Retro Edition

What’s your call?

4 4 4♠ 4NT
5♣ 5 5 5♠ 5NT
6♣ 6 6 6♠ 6NT
7♣ 7 7 7♠ 7NT
Dbl Pass
Click to reveal awards

August Boehm, Larry Cohen, Mel Colchamiro, The Coopers, Allan Falk, The Gordons, The Joyces, Betty Ann Kennedy, Mike Lawrence, Jeff Meckstroth, Jill Meyers, Barry Rigal, Steve Robinson, Kerri Sanborn, Don Stack, The Sutherlins, Karen Walker, Steve Weinstein, Bridge Baron

As always, the panelists are beyond bedeviled by opponents’ bothersome preemptive bidding. The majority took the conservative route.

Cohen calls 4 “such a big underbid that I am embarrassed that I will
have to see it in print.”

Stack says 4 stands out as an easy first bid. “It is tempting to bid 5, but what would it ask for? If the opponents bid 5♣ and partner bids 5, we will carry on to 6.”

For Walker, the decision comes down to her spade holding. “We may be missing a slam, but without better support for spades, I don’t see an accurate way to find it unless partner moves over 4.”

Ever the optimist, Boehm advises, “4. Stay fixed. Maybe bad splits will defeat an otherwise promising slam.”

“I can stand for partner to retreat to 4♠,” says Rigal, who also bids 4. “And of course on a good day, he might have a good enough hand to bid on, though I’m not expecting it.”

“4,” says Falk. “5 might be misunderstood as asking for club control rather than heart support. If the answer is ‘pass,’ 5 is too high. 5♣ loses my potential seven-card trump suit and guarantees spade support unless I have a good enough suit to bid on my own, which I do not.”

The Gordons call it “close between 4 and a card-showing double, but we feel that we need to show our seven-bagger, especially since we have (somewhat of) a spade fit to fall back on.”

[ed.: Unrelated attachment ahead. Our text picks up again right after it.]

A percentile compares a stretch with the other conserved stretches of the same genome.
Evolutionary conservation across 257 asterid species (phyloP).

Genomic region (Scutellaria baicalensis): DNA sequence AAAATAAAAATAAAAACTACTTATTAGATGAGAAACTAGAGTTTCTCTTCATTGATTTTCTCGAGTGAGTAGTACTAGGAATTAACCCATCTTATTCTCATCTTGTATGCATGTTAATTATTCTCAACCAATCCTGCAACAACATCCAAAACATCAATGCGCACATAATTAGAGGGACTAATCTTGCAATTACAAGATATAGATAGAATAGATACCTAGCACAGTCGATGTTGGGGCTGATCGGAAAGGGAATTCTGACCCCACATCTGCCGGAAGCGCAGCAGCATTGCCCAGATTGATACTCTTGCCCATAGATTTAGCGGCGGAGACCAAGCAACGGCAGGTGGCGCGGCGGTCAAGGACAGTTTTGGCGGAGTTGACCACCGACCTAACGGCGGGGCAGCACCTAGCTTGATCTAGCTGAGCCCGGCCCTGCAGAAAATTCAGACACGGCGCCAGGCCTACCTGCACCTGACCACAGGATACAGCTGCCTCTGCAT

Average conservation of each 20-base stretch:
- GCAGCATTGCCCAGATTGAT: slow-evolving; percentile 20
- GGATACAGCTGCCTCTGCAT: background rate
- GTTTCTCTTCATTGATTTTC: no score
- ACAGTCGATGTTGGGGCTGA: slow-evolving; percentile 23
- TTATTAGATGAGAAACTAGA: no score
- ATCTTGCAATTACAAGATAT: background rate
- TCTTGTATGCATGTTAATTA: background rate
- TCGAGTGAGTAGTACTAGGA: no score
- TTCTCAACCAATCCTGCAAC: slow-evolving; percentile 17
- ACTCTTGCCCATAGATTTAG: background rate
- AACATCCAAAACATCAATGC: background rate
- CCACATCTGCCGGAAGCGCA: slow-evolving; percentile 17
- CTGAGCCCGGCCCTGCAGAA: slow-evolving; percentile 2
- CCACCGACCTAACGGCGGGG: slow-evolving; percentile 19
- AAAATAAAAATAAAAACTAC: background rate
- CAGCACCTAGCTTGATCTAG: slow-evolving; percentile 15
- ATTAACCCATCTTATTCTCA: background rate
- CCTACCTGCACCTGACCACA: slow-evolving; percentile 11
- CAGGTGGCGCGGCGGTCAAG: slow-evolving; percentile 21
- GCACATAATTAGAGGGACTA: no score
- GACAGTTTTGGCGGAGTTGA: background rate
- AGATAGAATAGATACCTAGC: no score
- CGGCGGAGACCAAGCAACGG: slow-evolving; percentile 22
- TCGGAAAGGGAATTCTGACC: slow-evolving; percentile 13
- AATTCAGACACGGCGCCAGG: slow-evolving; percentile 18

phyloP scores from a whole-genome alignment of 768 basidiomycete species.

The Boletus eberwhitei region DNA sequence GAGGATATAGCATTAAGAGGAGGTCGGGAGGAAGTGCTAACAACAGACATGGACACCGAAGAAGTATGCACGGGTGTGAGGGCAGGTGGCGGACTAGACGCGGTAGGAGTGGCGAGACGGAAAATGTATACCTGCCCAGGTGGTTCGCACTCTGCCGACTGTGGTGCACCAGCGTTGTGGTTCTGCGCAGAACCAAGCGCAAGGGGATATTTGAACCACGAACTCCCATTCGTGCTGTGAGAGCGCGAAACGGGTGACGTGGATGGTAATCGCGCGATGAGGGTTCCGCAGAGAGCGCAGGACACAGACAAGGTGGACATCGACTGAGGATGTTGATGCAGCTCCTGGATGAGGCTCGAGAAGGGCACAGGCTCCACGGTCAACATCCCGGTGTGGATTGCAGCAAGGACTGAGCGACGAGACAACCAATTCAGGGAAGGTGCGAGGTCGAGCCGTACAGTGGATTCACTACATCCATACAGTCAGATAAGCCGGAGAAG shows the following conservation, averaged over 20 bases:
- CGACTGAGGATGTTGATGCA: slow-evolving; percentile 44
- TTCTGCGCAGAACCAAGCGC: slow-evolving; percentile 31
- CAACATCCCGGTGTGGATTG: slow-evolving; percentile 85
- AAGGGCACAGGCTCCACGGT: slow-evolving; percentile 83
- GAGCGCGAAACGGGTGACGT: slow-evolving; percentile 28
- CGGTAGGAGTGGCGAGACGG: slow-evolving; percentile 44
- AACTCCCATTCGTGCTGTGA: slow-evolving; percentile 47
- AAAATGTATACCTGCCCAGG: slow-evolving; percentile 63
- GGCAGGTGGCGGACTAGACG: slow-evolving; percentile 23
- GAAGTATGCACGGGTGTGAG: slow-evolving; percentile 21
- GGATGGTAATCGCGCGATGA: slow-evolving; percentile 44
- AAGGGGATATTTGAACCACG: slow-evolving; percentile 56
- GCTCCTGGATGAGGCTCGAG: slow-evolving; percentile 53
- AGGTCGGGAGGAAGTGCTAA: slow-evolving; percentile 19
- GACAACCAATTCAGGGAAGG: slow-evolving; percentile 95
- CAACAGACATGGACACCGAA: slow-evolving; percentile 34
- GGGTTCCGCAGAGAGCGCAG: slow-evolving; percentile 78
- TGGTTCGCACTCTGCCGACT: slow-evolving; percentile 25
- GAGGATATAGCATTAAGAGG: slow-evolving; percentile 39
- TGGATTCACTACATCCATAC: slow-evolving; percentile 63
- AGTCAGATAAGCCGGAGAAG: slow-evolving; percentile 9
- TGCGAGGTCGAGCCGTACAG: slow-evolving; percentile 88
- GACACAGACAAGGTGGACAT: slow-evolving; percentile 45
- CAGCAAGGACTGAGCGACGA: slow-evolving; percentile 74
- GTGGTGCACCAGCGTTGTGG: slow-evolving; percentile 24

Three panelists do choose to double.

Weinstein says that his double would typically show something like a 2=5=5=1 pattern, “but here I am not sweating a diamond response. My goal is to get to a 7–3 heart fit without inordinately emphasizing hearts over spades. I would be shocked if the double gets left in. Over 4 by partner, I will bid Blackwood, and over 4♠, I will try 5♣. If partner bids 4, I will underbid slightly with 4♠.”

Robinson: “Double, showing two places to play. If partner bids 4, I’ll bid 4, which shows spade tolerance. If partner bids 4♠, I’ll pass. If partner bids 4, I’ll bid six. Bidding hearts directly shows a better suit.”

Sanborn and the Coopers bypass the seven-bagger to raise spades to four. “So much to say, so little space,” laments Sanborn. “Partner surely rates to have six spades. If he doesn’t have a heart fit — likely — my hand may not be as good as it looks.”

While the Coopers aren’t sure that 4♠ is the best spot, “we don’t have anything else we can do that’s sensible. We hope the three aces make up for the missing trump.”

Colchamiro bids 5♣. “Transfer advances, anyone?”

Lawrence goes all in. “5NT, asking partner to bid a slam of his choice. If he chooses diamonds, I will bid 5 suggesting hearts and some spade support.”

The Zoom Room is available Monday through Friday, 3:30 pm-5:30 pm (Eastern).

Getting help is easier than ever with the ACBL Zoom Chat service.
Simply click the "Join Zoom Chat" button below to be taken to our dedicated zoom room.
Once there, click the "Launch Meeting" button to start your session. To hear us and vice-versa - don't forget to "Join with computer audio."

If the Zoom Room isn't available and you need answers, you can email us at

Join Zoom Chat